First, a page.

`import _ from 'lodash'; const arr1 = ['a', 'b', 'c', 'c']; const arr2 = ['a', 'b', 'c', 'd', 'e', 'a']; const intersection = _.intersection(arr1, arr2); console.log(intersection); // ๐๏ธ [ 'a', 'b', 'c' ] const intersection3 = _.intersection(arr1, arr2, ['a', 'b']); console.log(intersection3); // ๐๏ธ ['a', 'b']`

The code for this article is available on GitHub

The `intersection()`

method from `lodash`

creates an array of unique values that
are included in all of the provided arrays.

The method can be used to get the intersection of two or more arrays.

The method returns a new array containing the shared values of the supplied arrays.

**To get the intersection of two Sets:**

- Convert the first
`Set`

to an array. - Use the
`filter()`

method to iterate over the array. - Use the
`has()`

method to check if each value is contained in the second`Set`

. - Convert the array back to a
`Set`

.

index.js

`function getIntersection(setA, setB) { const intersection = new Set( [...setA].filter(element => setB.has(element)) ); return intersection; } const set1 = new Set(['a', 'b', 'c']); const set2 = new Set(['a', 'b', 'd', 'e']); console.log(getIntersection(set1, set2)); // ๐๏ธ {'a', 'b'}`

The code for this article is available on GitHub

We used the
spread syntax (...) to
convert the first `Set`

to an array and then we called the `Array.filter()`

method on the array.

index.js

`console.log([...set1]); // ๐๏ธ ['a', 'b', 'c']`

The function we passed to the Array.filter() method gets called with each element in the array.

The `filter()`

method returns a new array that only contains the elements that
meet the condition.

On each iteration, we call the
Set.has()
method to check if the value is contained in the second `Set`

.

index.js

`function getIntersection(setA, setB) { const intersection = new Set( [...setA].filter(element => setB.has(element)) ); return intersection; }`

**The has() method returns true if the value is found in the Set and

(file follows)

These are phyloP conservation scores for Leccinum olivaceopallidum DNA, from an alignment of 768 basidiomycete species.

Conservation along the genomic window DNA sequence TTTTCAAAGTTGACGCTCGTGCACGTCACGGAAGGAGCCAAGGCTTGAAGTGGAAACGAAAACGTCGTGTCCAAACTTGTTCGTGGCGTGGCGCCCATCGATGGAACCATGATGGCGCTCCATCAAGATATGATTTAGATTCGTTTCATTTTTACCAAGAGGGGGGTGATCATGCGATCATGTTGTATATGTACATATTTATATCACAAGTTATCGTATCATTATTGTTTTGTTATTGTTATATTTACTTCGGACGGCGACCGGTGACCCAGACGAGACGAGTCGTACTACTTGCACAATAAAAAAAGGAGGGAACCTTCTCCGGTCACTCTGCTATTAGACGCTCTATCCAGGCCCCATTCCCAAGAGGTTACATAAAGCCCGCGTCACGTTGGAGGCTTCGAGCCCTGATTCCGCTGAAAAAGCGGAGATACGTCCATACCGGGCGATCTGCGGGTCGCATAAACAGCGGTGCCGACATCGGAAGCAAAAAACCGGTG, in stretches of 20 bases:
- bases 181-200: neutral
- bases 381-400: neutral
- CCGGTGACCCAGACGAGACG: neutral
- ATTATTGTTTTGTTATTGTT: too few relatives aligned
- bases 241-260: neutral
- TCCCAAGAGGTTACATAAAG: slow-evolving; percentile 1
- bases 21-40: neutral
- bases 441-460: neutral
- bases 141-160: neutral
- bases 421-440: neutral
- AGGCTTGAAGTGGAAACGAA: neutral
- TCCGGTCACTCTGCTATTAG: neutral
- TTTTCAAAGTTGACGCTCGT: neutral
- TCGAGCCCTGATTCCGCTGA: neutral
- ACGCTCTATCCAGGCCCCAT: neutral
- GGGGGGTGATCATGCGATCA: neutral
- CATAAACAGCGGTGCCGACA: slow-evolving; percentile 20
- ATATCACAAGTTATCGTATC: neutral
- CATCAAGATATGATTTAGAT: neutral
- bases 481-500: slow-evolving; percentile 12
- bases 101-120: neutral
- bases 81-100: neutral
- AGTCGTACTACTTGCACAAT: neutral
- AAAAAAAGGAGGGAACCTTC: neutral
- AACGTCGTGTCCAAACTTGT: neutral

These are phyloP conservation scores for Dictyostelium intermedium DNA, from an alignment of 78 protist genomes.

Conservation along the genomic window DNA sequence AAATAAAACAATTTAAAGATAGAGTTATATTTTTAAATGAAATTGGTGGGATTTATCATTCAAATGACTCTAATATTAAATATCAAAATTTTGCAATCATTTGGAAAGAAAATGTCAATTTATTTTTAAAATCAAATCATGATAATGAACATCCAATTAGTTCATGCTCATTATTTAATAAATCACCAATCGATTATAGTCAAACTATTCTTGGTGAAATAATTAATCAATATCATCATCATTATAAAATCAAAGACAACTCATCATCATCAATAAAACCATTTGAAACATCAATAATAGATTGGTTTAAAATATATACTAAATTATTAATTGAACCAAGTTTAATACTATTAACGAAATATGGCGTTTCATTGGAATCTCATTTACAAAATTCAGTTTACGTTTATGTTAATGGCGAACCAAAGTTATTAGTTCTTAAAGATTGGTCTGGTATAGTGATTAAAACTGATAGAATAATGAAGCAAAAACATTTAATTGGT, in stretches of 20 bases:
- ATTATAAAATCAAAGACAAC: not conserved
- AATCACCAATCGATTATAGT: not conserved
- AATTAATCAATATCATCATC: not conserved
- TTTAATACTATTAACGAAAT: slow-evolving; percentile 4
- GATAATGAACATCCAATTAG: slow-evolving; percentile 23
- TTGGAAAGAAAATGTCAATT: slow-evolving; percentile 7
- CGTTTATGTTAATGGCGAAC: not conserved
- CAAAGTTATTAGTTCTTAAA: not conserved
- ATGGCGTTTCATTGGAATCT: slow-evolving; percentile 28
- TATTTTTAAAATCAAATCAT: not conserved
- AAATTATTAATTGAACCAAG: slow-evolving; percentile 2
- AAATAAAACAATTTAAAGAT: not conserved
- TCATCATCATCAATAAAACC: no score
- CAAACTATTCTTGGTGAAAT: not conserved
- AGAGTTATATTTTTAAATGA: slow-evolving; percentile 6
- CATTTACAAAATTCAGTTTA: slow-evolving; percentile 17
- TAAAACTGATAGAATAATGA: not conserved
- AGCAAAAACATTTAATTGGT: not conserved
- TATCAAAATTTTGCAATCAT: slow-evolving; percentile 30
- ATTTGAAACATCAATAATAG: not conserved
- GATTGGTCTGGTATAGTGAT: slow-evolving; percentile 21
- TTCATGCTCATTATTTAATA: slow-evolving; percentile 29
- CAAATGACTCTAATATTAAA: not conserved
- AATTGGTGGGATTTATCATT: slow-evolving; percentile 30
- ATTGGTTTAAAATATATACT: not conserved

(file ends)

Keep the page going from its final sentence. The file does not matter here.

false otherwise.**

The `filter()`

method returns a new array that only contains the values that are
found in both `Set`

objects, in other words, the intersection.

The last step is to use the Set()
constructor to convert the array back to a `Set`

.

The

`Set()`

constructor takes an iterable object, such as an array, and adds all of its values into a newly created `Set`

.Finding the intersection of two `Set`

objects is quite straightforward because
`Set`

objects contain no duplicate values.

`for...of`

This is a three-step process:

- Use a
`for...of`

loop to iterate over the first`Set`

. - Check if each element is contained in the second
`Set`

. - If the condition is met, add the element to a new
`Set`

.

index.js

`function getIntersection(setA, setB) { const intersection = new Set(); for (const element of setA) { if (setB.has(element)) { intersection.add(element); } } return intersection; } const set1 = new Set(['a', 'b', 'c']); const set2 = new Set(['a', 'b', 'd', 'e']); console.log(getIntersection(set1, set2)); // ๐๏ธ {'a', 'b'}`

The code for this article is available on GitHub

We declared a new variable and initialized it to an empty `Set`

.

The for...of statement is
used to loop over iterable objects like arrays, strings, `Map`

, `Set`

and
`NodeList`

objects and `generators`

.

On each iteration, we check if the current element (of `setA`

) is contained in
`setB`

.

If the condition is met, we add the element to the new `Set`

object.

The Set.add() method inserts a new element
with the supplied value into a `Set`

object, if the value is not already in the
`Set`

.

`Set.intersection()`

There is also a newer Set.intersection() method, however, it doesn't have good browser or server compatibility.

At the time of writing the method is not supported in Firefox and Node.js.

Here is an example of how you can use the method in the browser with a core-js polyfill.

index.js

`import 'https://cdn.jsdelivr.net/npm/core-js@3.36.0/actual/set/index.js/+esm'; const a = new Set(['a', 'b', 'c']); const b = new Set(['a', 'b', 'd', 'e']); console.log(a.intersection(b)); // ๐๏ธ {'a', 'b'}`

The `Set.intersection()`

method takes a `Set`

and returns a new `Set`

that
contains the elements that are contained in both `Set`

objects.

You can read more about the method and check its browser compatibility table in this section of the MDN docs.

You can learn more about the related topics by checking out the following tutorials: